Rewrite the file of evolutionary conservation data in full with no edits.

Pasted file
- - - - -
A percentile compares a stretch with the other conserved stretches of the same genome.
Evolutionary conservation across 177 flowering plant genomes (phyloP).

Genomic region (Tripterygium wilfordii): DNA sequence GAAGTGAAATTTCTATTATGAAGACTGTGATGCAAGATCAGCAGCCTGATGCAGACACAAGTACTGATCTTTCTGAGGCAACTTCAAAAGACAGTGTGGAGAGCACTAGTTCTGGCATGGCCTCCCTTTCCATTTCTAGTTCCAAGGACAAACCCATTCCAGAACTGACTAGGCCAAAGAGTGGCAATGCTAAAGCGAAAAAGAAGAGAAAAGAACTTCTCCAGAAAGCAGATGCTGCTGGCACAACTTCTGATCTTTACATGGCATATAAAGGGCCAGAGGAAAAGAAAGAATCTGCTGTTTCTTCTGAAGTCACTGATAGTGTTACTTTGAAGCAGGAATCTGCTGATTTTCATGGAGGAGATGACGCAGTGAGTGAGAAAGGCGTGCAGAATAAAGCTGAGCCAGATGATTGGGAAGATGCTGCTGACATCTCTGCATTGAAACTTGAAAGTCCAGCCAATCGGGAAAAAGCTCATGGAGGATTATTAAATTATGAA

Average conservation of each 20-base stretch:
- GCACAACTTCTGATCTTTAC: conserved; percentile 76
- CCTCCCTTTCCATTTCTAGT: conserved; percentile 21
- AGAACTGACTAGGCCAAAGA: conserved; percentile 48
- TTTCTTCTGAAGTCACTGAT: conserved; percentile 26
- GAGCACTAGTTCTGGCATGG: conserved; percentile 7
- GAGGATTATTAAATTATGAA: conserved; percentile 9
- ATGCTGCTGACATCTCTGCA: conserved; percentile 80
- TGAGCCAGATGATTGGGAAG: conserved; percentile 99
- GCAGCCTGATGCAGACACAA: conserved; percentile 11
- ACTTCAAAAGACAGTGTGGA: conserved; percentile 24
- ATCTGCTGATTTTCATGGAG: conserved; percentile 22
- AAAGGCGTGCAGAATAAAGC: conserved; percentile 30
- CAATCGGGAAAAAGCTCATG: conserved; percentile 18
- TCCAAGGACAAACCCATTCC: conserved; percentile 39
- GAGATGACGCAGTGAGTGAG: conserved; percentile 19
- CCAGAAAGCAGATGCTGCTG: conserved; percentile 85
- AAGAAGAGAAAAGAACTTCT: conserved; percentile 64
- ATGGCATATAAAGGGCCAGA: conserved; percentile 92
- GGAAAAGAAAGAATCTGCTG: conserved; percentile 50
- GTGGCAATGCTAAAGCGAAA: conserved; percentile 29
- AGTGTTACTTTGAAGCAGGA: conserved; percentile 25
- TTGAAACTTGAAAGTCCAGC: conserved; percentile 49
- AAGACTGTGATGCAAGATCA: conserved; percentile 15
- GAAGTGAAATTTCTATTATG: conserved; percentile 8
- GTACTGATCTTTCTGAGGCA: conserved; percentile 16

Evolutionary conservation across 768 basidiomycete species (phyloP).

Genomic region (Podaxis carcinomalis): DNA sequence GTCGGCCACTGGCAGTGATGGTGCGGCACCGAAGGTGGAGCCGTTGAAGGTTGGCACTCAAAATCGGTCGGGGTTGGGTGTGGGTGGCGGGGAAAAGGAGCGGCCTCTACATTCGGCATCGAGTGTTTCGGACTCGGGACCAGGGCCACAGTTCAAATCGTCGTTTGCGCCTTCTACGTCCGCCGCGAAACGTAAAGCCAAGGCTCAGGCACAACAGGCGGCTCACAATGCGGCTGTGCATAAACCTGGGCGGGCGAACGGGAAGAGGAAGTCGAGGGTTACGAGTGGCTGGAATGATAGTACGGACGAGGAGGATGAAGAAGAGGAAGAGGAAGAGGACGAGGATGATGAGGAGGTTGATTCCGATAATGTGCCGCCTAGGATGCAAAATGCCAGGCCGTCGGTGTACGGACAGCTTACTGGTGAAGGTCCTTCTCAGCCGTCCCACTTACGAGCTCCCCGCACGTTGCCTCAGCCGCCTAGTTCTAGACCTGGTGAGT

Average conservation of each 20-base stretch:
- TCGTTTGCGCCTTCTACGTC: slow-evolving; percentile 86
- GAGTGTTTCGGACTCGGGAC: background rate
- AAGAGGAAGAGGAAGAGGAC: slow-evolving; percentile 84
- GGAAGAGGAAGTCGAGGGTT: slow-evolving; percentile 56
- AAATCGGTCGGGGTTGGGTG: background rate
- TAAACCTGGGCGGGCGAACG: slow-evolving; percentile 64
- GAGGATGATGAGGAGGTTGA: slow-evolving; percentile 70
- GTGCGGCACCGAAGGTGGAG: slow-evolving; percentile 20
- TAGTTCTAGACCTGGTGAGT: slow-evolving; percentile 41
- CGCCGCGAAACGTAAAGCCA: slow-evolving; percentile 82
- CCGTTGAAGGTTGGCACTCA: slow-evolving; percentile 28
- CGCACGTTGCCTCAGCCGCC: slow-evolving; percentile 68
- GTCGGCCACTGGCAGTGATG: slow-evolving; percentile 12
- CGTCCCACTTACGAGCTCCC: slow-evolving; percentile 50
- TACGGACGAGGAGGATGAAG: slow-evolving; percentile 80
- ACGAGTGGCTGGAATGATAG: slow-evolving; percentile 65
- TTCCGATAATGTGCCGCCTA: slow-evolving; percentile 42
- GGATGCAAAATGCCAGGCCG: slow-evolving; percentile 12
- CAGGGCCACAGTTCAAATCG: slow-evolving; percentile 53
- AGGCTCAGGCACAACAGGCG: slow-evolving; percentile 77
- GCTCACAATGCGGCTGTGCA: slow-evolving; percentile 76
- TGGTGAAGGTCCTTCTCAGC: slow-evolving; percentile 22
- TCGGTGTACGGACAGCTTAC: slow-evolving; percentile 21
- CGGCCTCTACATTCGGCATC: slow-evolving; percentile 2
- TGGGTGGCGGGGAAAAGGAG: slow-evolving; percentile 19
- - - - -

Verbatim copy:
A percentile compares a stretch with the other conserved stretches of the same genome.
Evolutionary conservation across 177 flowering plant genomes (phyloP).

Genomic region (Tripterygium wilfordii): DNA sequence GAAGTGAAATTTCTATTATGAAGACTGTGATGCAAGATCAGCAGCCTGATGCAGACACAAGTACTGATCTTTCTGAGGCAACTTCAAAAGACAGTGTGGAGAGCACTAGTTCTGGCATGGCCTCCCTTTCCATTTCTAGTTCCAAGGACAAACCCATTCCAGAACTGACTAGGCCAAAGAGTGGCAATGCTAAAGCGAAAAAGAAGAGAAAAGAACTTCTCCAGAAAGCAGATGCTGCTGGCACAACTTCTGATCTTTACATGGCATATAAAGGGCCAGAGGAAAAGAAAGAATCTGCTGTTTCTTCTGAAGTCACTGATAGTGTTACTTTGAAGCAGGAATCTGCTGATTTTCATGGAGGAGATGACGCAGTGAGTGAGAAAGGCGTGCAGAATAAAGCTGAGCCAGATGATTGGGAAGATGCTGCTGACATCTCTGCATTGAAACTTGAAAGTCCAGCCAATCGGGAAAAAGCTCATGGAGGATTATTAAATTATGAA

Average conservation of each 20-base stretch:
- GCACAACTTCTGATCTTTAC: conserved; percentile 76
- CCTCCCTTTCCATTTCTAGT: conserved; percentile 21
- AGAACTGACTAGGCCAAAGA: conserved; percentile 48
- TTTCTTCTGAAGTCACTGAT: conserved; percentile 26
- GAGCACTAGTTCTGGCATGG: conserved; percentile 7
- GAGGATTATTAAATTATGAA: conserved; percentile 9
- ATGCTGCTGACATCTCTGCA: conserved; percentile 80
- TGAGCCAGATGATTGGGAAG: conserved; percentile 99
- GCAGCCTGATGCAGACACAA: conserved; percentile 11
- ACTTCAAAAGACAGTGTGGA: conserved; percentile 24
- ATCTGCTGATTTTCATGGAG: conserved; percentile 22
- AAAGGCGTGCAGAATAAAGC: conserved; percentile 30
- CAATCGGGAAAAAGCTCATG: conserved; percentile 18
- TCCAAGGACAAACCCATTCC: conserved; percentile 39
- GAGATGACGCAGTGAGTGAG: conserved; percentile 19
- CCAGAAAGCAGATGCTGCTG: conserved; percentile 85
- AAGAAGAGAAAAGAACTTCT: conserved; percentile 64
- ATGGCATATAAAGGGCCAGA: conserved; percentile 92
- GGAAAAGAAAGAATCTGCTG: conserved; percentile 50
- GTGGCAATGCTAAAGCGAAA: conserved; percentile 29
- AGTGTTACTTTGAAGCAGGA: conserved; percentile 25
- TTGAAACTTGAAAGTCCAGC: conserved; percentile 49
- AAGACTGTGATGCAAGATCA: conserved; percentile 15
- GAAGTGAAATTTCTATTATG: conserved; percentile 8
- GTACTGATCTTTCTGAGGCA: conserved; percentile 16

Evolutionary conservation across 768 basidiomycete species (phyloP).

Genomic region (Podaxis carcinomalis): DNA sequence GTCGGCCACTGGCAGTGATGGTGCGGCACCGAAGGTGGAGCCGTTGAAGGTTGGCACTCAAAATCGGTCGGGGTTGGGTGTGGGTGGCGGGGAAAAGGAGCGGCCTCTACATTCGGCATCGAGTGTTTCGGACTCGGGACCAGGGCCACAGTTCAAATCGTCGTTTGCGCCTTCTACGTCCGCCGCGAAACGTAAAGCCAAGGCTCAGGCACAACAGGCGGCTCACAATGCGGCTGTGCATAAACCTGGGCGGGCGAACGGGAAGAGGAAGTCGAGGGTTACGAGTGGCTGGAATGATAGTACGGACGAGGAGGATGAAGAAGAGGAAGAGGAAGAGGACGAGGATGATGAGGAGGTTGATTCCGATAATGTGCCGCCTAGGATGCAAAATGCCAGGCCGTCGGTGTACGGACAGCTTACTGGTGAAGGTCCTTCTCAGCCGTCCCACTTACGAGCTCCCCGCACGTTGCCTCAGCCGCCTAGTTCTAGACCTGGTGAGT

Average conservation of each 20-base stretch:
- TCGTTTGCGCCTTCTACGTC: slow-evolving; percentile 86
- GAGTGTTTCGGACTCGGGAC: background rate
- AAGAGGAAGAGGAAGAGGAC: slow-evolving; percentile 84
- GGAAGAGGAAGTCGAGGGTT: slow-evolving; percentile 56
- AAATCGGTCGGGGTTGGGTG: background rate
- TAAACCTGGGCGGGCGAACG: slow-evolving; percentile 64
- GAGGATGATGAGGAGGTTGA: slow-evolving; percentile 70
- GTGCGGCACCGAAGGTGGAG: slow-evolving; percentile 20
- TAGTTCTAGACCTGGTGAGT: slow-evolving; percentile 41
- CGCCGCGAAACGTAAAGCCA: slow-evolving; percentile 82
- CCGTTGAAGGTTGGCACTCA: slow-evolving; percentile 28
- CGCACGTTGCCTCAGCCGCC: slow-evolving; percentile 68
- GTCGGCCACTGGCAGTGATG: slow-evolving; percentile 12
- CGTCCCACTTACGAGCTCCC: slow-evolving; percentile 50
- TACGGACGAGGAGGATGAAG: slow-evolving; percentile 80
- ACGAGTGGCTGGAATGATAG: slow-evolving; percentile 65
- TTCCGATAATGTGCCGCCTA: slow-evolving; percentile 42
- GGATGCAAAATGCCAGGCCG: slow-evolving; percentile 12
- CAGGGCCACAGTTCAAATCG: slow-evolving; percentile 53
- AGGCTCAGGCACAACAGGCG: slow-evolving; percentile 77
- GCTCACAATGCGGCTGTGCA: slow-evolving; percentile 76
- TGGTGAAGGTCCTTCTCAGC: slow-evolving; percentile 22
- TCGGTGTACGGACAGCTTAC: slow-evolving; percentile 21
- CGGCCTCTACATTCGGCATC: slow-evolving; percentile 2
- TGGGTGGCGGGGAAAAGGAG: slow-evolving; percentile 19